The slow-burning story of a 17-year-old girl who looks well suited to the seagoing ways of her supposedly beautiful Croatian island home has a distinctly European flavor to it.
While wearing a one-piece bathing suit, Julia (Gracie Filipovic) and her father dive for moray eels in the Adriatic Sea and look to be one with nature.
So where is the drama, the tension, that will propel this film to success? Neither Nela (Danica Curcic) nor Julia’s, dominating father, Ante (Leon Lucev) can be blamed for their daughter, Julia. The advent of a fabulously rich billionaire who may acquire the island to develop a resort — and allow Jujila’s family to depart — irritates Julija.
Javier (Cliff Curtis) is a businessman, and he appears to have a complicated relationship with the family. While Antoneta Alamat Kusijanovic doesn’t go into great depth about Javier’s past with Ante and Nela, she does give a few pointers. While looking through Javier’s suitcase, Julija notices a Business Week cover with the heading “The Ruthless Icon.”
Javier, on the other hand, is tight-lipped about his motivations. Despite Ante’s best efforts, Javier is unconvinced by Ante’s pitch that the island has the potential to become a tourist destination. A wealthy businessman and globetrotter, Javier is seen by Nela as the man she previously wanted, but he has now started a family.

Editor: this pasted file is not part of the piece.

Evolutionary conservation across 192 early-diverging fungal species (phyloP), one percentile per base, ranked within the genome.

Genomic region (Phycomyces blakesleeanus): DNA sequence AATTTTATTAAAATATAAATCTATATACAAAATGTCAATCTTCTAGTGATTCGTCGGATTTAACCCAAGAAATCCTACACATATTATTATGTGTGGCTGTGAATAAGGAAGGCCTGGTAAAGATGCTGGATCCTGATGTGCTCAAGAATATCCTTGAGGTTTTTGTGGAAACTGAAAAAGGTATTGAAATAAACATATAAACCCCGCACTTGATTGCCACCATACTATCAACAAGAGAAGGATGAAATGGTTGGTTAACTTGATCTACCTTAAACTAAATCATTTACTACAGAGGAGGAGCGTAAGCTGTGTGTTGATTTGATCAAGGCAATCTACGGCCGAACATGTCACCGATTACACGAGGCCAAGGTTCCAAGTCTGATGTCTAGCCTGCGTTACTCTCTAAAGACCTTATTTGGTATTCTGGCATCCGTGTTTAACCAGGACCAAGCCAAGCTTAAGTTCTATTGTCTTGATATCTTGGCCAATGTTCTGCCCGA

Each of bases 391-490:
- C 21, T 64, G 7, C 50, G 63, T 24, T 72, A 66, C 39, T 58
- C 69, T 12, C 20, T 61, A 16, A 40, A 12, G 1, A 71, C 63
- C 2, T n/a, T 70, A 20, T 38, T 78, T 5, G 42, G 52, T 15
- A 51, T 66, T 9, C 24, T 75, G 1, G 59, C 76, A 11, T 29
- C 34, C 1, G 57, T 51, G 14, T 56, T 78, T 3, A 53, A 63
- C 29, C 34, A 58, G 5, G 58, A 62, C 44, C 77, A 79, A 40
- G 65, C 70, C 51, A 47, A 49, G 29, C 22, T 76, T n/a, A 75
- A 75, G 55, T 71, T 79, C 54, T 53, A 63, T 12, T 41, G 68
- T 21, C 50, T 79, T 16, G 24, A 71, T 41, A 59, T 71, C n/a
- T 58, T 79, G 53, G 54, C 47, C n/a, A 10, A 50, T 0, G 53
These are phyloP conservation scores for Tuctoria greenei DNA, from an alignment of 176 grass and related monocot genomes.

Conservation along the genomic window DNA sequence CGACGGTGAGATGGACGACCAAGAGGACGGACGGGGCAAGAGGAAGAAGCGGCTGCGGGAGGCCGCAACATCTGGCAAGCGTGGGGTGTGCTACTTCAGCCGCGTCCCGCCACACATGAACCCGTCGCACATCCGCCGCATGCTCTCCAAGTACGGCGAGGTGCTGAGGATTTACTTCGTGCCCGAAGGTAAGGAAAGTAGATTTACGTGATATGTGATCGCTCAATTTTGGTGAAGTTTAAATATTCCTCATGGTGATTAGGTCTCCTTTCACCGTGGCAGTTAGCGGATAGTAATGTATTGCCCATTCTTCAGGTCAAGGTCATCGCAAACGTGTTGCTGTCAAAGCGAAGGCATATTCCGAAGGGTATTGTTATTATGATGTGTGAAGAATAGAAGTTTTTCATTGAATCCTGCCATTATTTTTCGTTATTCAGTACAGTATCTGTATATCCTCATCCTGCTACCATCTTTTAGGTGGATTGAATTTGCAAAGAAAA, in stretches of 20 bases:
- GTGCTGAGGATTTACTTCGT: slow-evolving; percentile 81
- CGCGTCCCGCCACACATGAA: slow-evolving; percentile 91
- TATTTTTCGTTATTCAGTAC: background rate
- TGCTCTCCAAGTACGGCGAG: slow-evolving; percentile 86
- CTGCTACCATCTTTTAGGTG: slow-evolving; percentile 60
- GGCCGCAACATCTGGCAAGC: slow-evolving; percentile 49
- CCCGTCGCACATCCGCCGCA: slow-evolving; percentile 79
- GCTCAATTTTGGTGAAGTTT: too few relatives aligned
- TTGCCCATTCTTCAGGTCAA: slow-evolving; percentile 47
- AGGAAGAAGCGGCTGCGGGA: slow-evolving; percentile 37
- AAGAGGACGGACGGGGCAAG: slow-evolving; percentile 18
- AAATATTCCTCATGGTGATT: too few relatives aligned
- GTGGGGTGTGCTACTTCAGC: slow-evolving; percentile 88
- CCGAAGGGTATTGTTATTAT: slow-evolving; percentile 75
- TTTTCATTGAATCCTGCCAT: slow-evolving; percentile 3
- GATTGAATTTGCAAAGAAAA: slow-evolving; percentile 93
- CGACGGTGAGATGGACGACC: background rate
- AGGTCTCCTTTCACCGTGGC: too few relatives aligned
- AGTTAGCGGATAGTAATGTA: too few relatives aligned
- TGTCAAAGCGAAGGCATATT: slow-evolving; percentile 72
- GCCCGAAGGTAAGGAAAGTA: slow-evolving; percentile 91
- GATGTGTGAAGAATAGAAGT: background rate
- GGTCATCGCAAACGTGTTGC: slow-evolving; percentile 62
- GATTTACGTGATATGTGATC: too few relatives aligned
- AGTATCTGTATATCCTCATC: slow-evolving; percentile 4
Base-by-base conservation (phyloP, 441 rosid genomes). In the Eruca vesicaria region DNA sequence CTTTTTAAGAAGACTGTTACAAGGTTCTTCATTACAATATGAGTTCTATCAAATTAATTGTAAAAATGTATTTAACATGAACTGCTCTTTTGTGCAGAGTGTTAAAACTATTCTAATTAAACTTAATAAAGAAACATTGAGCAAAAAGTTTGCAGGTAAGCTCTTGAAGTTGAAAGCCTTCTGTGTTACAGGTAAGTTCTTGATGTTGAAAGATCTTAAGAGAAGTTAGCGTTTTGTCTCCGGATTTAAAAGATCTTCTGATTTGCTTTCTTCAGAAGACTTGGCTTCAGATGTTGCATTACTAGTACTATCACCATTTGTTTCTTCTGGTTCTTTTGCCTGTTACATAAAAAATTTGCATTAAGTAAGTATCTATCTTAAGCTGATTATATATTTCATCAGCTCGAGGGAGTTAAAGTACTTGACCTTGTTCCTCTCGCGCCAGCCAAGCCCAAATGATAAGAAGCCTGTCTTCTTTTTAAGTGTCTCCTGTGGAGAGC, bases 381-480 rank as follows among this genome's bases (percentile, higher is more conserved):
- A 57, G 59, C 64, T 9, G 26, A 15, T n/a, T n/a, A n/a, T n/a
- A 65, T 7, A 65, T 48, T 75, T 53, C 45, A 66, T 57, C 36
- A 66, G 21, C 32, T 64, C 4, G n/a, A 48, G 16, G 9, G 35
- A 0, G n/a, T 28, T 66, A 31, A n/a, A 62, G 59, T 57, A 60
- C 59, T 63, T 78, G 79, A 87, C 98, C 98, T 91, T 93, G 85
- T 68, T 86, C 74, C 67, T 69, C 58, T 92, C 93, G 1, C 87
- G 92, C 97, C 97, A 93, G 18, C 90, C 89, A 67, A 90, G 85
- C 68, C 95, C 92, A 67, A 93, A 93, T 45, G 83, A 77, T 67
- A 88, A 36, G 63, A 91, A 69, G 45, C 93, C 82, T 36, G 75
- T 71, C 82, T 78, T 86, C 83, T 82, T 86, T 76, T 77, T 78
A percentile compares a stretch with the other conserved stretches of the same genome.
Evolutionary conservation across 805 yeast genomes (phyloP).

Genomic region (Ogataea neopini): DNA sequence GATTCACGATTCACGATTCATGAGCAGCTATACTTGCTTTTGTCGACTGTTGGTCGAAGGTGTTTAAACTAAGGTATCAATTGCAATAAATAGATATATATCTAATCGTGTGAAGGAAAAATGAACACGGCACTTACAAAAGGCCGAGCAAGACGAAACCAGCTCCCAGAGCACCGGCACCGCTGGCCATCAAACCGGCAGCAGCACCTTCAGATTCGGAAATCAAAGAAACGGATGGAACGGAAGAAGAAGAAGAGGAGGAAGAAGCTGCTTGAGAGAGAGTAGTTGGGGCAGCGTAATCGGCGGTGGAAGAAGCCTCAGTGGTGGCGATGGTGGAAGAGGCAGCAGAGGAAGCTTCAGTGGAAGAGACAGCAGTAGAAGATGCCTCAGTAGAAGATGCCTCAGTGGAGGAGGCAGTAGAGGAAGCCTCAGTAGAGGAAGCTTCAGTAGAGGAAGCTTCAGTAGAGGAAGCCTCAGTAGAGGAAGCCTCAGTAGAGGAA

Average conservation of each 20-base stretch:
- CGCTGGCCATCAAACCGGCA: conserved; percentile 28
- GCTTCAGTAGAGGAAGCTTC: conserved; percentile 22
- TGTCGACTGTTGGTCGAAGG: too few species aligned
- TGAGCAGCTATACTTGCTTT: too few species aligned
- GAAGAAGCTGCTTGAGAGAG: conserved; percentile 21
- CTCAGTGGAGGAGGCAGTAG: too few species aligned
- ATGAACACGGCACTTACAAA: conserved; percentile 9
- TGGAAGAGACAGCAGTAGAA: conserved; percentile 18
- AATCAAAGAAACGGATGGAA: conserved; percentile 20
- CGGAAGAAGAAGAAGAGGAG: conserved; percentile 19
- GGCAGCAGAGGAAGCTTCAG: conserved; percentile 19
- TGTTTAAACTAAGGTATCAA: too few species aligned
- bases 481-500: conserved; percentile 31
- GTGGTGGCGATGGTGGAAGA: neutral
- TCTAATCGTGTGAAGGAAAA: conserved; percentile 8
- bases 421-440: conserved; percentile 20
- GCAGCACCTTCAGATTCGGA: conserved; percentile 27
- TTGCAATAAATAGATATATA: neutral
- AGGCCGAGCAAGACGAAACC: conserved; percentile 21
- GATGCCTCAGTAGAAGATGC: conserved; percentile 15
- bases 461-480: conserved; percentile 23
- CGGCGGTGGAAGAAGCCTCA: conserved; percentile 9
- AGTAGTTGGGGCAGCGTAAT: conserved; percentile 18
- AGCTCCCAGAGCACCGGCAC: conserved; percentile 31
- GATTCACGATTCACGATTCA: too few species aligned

It’s not uncommon for Julija to see Javier as an escape route to boarding school in Switzerland or even Harvard. No one in the family is discouraged by Javier’s behavior. On the contrary, he appears to embrace the opportunity to be the center of attention in multiple ways!
This, of course, has a negative impact on the family dynamics and on the island’s tranquility. A 17-year-old girl’s sexual and adventurous aspirations are especially ripe for abuse.
Julija is the undisputed star of “Murina,” and her gaze dominates the proceedings. People her age are sunbathing, drinking, and smooching on a party yacht docked near her house. As a result, her desire to go is only heightened, and the idea that she may be living in paradise, but her dreams will die there is also reinforced.
The name murina, which is used in Adriatic languages to refer to the moray eel, is whence the movie gets its name. At the beginning of the film, a maid can be seen cleaning an eel that Julija and her father had captured earlier in the day. The housekeeper is heard commenting on the eel by saying, “Look how she bit her own skin to set herself free.”
Of course, Julija is a kind of murina in the sense that she is willing to do just about everything in order to free herself from her father’s hooks.
Kusijanovic, in contrast to many screenwriters and directors working in the United States, has no intention of providing the audience with a definitive solution regarding what happens to Julija. Some people will be disappointed, while others will be overjoyed by that.
To this point, reviews have been positive on the “thrill” factor. At the 2021 Cannes Film Festival, the movie was awarded the prestigious Camera d’Or prize. The prize is granted to the director of the debut feature film that is considered to be the most outstanding.
Martin Scorsese, who directed the movie, also served as an executive producer for the project. In addition, Kusijanovic was successful in convincing Helen Louvart to join the production team in the role of cinematographer. She is the recipient of a plethora of honors presented at film festivals located all over the world.
The flicks “Never Rarely Sometimes Always” and “The Lost Daughter” are two of her most well-known works.